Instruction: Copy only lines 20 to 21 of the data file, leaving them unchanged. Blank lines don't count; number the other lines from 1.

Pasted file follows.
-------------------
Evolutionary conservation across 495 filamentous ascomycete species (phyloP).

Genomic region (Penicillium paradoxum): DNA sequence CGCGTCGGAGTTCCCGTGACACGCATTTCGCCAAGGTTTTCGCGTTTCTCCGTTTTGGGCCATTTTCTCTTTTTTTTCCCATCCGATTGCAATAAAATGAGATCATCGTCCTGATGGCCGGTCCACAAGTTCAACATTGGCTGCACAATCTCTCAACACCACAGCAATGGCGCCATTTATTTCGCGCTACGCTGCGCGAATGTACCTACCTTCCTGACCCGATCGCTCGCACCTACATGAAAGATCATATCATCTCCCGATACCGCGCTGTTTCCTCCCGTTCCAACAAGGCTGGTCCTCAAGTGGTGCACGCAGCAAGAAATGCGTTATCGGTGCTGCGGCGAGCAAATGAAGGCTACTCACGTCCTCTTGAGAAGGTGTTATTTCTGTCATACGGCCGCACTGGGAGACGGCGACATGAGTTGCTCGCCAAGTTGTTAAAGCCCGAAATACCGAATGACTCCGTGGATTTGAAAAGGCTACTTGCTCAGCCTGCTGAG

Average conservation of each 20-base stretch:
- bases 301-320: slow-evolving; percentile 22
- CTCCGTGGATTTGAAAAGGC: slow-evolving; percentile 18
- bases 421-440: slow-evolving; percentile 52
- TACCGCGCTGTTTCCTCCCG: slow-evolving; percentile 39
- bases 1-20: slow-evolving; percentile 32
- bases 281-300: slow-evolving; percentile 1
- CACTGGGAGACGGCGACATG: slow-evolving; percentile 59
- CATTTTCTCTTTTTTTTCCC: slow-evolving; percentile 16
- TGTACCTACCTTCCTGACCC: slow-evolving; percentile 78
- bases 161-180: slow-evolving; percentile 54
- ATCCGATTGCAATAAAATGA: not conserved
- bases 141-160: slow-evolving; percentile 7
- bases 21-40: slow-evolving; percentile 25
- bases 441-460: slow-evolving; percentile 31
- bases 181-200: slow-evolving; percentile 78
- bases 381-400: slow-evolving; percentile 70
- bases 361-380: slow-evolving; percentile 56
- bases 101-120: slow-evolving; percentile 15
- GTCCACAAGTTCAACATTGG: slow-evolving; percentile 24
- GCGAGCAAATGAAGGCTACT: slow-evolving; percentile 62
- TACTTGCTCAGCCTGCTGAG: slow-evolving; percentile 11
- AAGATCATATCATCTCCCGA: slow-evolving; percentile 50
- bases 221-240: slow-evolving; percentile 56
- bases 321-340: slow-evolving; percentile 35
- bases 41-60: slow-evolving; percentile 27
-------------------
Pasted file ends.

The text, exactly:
- bases 361-380: slow-evolving; percentile 56
- bases 101-120: slow-evolving; percentile 15